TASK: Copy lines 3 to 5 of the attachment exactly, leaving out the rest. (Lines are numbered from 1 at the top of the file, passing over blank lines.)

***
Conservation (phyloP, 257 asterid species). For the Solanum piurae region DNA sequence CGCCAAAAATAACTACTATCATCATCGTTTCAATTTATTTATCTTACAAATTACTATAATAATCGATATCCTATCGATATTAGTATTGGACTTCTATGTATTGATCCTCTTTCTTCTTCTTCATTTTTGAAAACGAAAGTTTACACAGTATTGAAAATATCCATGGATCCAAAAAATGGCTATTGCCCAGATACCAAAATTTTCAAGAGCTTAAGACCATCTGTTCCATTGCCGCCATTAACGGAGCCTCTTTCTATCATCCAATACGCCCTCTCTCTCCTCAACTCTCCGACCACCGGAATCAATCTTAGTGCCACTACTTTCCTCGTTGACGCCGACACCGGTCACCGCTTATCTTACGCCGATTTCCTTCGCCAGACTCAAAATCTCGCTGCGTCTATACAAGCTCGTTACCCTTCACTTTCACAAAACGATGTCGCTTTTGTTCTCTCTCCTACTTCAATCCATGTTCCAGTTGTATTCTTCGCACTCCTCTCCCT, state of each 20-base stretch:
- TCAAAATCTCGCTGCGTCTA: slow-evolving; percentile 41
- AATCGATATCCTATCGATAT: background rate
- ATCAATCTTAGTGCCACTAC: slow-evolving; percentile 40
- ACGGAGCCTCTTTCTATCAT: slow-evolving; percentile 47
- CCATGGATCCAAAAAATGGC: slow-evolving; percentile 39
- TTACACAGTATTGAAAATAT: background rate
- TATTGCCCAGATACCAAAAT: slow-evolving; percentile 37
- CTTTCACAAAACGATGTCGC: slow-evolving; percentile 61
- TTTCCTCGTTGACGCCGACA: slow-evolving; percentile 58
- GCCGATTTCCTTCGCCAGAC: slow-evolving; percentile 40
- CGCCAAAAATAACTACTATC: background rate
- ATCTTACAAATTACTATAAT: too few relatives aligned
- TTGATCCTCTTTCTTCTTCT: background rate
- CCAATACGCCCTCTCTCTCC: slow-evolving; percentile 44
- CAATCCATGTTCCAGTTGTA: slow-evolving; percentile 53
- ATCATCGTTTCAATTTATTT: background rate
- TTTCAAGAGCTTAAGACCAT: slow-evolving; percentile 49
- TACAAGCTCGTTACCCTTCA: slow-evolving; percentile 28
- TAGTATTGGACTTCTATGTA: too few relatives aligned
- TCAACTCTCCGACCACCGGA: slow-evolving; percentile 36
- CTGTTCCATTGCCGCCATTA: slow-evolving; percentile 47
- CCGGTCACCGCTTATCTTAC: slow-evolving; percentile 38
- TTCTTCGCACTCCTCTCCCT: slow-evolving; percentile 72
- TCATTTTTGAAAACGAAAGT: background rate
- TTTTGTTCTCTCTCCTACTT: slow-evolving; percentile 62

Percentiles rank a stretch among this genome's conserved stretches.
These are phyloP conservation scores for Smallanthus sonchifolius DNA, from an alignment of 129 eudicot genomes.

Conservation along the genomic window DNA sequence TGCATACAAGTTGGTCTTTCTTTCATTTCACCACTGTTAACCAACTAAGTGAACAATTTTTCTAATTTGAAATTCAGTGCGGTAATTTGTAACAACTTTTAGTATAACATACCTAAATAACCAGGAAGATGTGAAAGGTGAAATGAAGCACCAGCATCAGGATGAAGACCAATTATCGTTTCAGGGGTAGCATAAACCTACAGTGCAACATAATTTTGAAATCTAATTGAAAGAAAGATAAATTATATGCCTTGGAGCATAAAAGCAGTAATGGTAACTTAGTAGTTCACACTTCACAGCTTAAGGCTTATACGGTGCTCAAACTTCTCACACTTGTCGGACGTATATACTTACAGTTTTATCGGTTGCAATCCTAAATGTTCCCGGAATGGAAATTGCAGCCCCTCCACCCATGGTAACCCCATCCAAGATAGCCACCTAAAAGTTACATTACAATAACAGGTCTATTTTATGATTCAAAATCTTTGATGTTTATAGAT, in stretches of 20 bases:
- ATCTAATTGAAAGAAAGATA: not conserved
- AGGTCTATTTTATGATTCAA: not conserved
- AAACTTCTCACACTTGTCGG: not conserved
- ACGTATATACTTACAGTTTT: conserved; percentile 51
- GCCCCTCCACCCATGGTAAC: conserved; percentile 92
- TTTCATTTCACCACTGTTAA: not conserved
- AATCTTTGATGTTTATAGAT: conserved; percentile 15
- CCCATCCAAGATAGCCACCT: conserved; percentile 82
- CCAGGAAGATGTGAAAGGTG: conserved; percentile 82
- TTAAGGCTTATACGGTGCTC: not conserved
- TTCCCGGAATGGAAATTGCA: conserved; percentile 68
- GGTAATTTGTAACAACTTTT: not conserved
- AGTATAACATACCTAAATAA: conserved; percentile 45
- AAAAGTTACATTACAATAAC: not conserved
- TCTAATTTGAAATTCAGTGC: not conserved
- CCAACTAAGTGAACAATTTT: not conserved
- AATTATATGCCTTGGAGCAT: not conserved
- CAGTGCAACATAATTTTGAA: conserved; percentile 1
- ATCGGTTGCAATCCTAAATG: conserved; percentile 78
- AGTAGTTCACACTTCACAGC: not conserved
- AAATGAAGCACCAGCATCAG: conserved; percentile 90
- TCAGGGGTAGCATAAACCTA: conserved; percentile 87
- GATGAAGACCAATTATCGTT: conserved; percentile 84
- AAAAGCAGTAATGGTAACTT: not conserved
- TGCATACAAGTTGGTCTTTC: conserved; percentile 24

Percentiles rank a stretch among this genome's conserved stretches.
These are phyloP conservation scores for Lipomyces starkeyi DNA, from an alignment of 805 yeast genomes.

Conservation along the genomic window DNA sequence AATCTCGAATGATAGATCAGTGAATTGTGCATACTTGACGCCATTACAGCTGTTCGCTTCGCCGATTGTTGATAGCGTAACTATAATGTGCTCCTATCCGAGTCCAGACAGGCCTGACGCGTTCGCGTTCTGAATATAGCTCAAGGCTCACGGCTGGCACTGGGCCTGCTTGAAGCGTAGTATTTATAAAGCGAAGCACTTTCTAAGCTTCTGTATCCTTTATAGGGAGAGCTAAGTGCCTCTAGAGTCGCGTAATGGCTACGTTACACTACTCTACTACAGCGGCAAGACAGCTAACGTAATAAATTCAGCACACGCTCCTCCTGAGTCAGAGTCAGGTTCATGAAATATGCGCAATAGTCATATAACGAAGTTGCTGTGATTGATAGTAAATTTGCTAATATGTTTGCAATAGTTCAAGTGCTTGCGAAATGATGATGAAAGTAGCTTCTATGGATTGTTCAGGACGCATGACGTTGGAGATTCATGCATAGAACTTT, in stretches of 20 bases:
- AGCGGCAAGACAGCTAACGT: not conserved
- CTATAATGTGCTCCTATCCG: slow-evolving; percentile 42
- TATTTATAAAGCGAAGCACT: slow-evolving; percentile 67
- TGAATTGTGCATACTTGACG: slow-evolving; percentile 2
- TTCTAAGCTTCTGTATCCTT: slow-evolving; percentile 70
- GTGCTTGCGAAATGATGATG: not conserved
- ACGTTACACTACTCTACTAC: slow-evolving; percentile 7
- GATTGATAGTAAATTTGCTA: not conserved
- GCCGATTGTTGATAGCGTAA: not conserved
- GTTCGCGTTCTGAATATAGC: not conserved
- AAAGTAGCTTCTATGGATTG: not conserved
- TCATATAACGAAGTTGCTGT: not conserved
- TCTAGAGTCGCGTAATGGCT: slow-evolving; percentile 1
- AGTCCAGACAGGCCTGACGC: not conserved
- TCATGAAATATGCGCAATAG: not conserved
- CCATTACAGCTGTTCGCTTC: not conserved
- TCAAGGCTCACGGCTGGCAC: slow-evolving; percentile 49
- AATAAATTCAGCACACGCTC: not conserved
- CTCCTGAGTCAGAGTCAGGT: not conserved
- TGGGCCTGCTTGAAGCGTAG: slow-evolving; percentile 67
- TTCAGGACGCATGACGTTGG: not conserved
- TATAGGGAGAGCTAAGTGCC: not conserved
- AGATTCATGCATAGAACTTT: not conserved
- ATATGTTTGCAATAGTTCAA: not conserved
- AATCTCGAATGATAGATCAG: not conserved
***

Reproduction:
- AATCGATATCCTATCGATAT: background rate
- ATCAATCTTAGTGCCACTAC: slow-evolving; percentile 40
- ACGGAGCCTCTTTCTATCAT: slow-evolving; percentile 47